The numbers for the means test median income levels is published by the Office of the Trustee of the United States Department of Justice.  The household income figures are compiled from a few federal programs – the Census Bureau and IRS data.  

As national standards wouldn’t be fair (since cost of living varies dramatically around the country) the data collected by these government programs are parsed out to come up with income thresholds based on your location and family size to determine access to programs.  The income limits are adjusted every couple of years to try to accurately reflect household income over time.

You can check out the means test numbers published by the USDOJ by clicking here.

Do Social Security Entitlement Benefits Count Towards Bankruptcy Means Testing?

The traditional means test in bankruptcy requires a filer to pass a means test. (Put simply, the Bankruptcy Code is designed to prevent rich people from being able to discharge their debt by filing bankruptcy).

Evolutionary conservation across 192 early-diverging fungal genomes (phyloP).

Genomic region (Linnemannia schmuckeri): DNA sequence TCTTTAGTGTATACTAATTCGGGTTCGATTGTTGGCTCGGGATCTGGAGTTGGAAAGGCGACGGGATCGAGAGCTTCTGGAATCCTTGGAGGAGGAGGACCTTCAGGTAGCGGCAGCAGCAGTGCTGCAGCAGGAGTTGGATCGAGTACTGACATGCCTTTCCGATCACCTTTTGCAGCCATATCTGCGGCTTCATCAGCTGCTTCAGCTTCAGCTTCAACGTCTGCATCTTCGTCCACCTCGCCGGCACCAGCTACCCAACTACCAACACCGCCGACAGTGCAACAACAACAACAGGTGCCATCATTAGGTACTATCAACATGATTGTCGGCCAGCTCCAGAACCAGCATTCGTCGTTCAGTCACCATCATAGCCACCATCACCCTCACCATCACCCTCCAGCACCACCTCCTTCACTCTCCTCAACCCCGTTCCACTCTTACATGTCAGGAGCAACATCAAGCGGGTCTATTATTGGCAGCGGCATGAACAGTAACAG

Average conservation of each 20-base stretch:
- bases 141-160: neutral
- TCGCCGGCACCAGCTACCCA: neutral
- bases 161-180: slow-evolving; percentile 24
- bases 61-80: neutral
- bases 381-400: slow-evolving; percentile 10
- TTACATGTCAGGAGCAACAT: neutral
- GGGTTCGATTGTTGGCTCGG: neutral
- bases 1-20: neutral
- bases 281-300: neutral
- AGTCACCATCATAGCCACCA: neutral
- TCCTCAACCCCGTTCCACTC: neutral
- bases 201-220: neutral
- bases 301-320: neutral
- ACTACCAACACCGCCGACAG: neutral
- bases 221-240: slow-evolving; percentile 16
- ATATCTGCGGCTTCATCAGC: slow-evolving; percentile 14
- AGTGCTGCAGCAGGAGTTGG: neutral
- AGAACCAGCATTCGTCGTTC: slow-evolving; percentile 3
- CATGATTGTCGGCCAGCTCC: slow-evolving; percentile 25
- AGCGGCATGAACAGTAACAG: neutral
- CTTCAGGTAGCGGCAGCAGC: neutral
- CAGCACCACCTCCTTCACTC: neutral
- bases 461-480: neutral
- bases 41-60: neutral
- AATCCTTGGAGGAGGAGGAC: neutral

The means test is a formula that will determine whether the filer is eligible for Chapter 7 bankruptcy. Chapter 7 bankruptcy is a bankruptcy that discharges most debts and allows the filer to keep assets such as the family home, any car or a modest amount of personal property.

If a person’s income is too high, then the filer may not be eligible for Chapter 7 bankruptcy. A person’s income is generally the amount earned before taxes.

If you are considering filing for Chapter 7 (or 13) bankruptcy, the court will look at how much money you make to determine what you can afford to pay back.

However, if you receive means-tested government benefits like Social Security, you may qualify for an exemption to the “means test” that determines how much you would be able to afford to pay back.  Many people are surprised to learn that Social Security benefits do not count towards the means test in bankruptcy.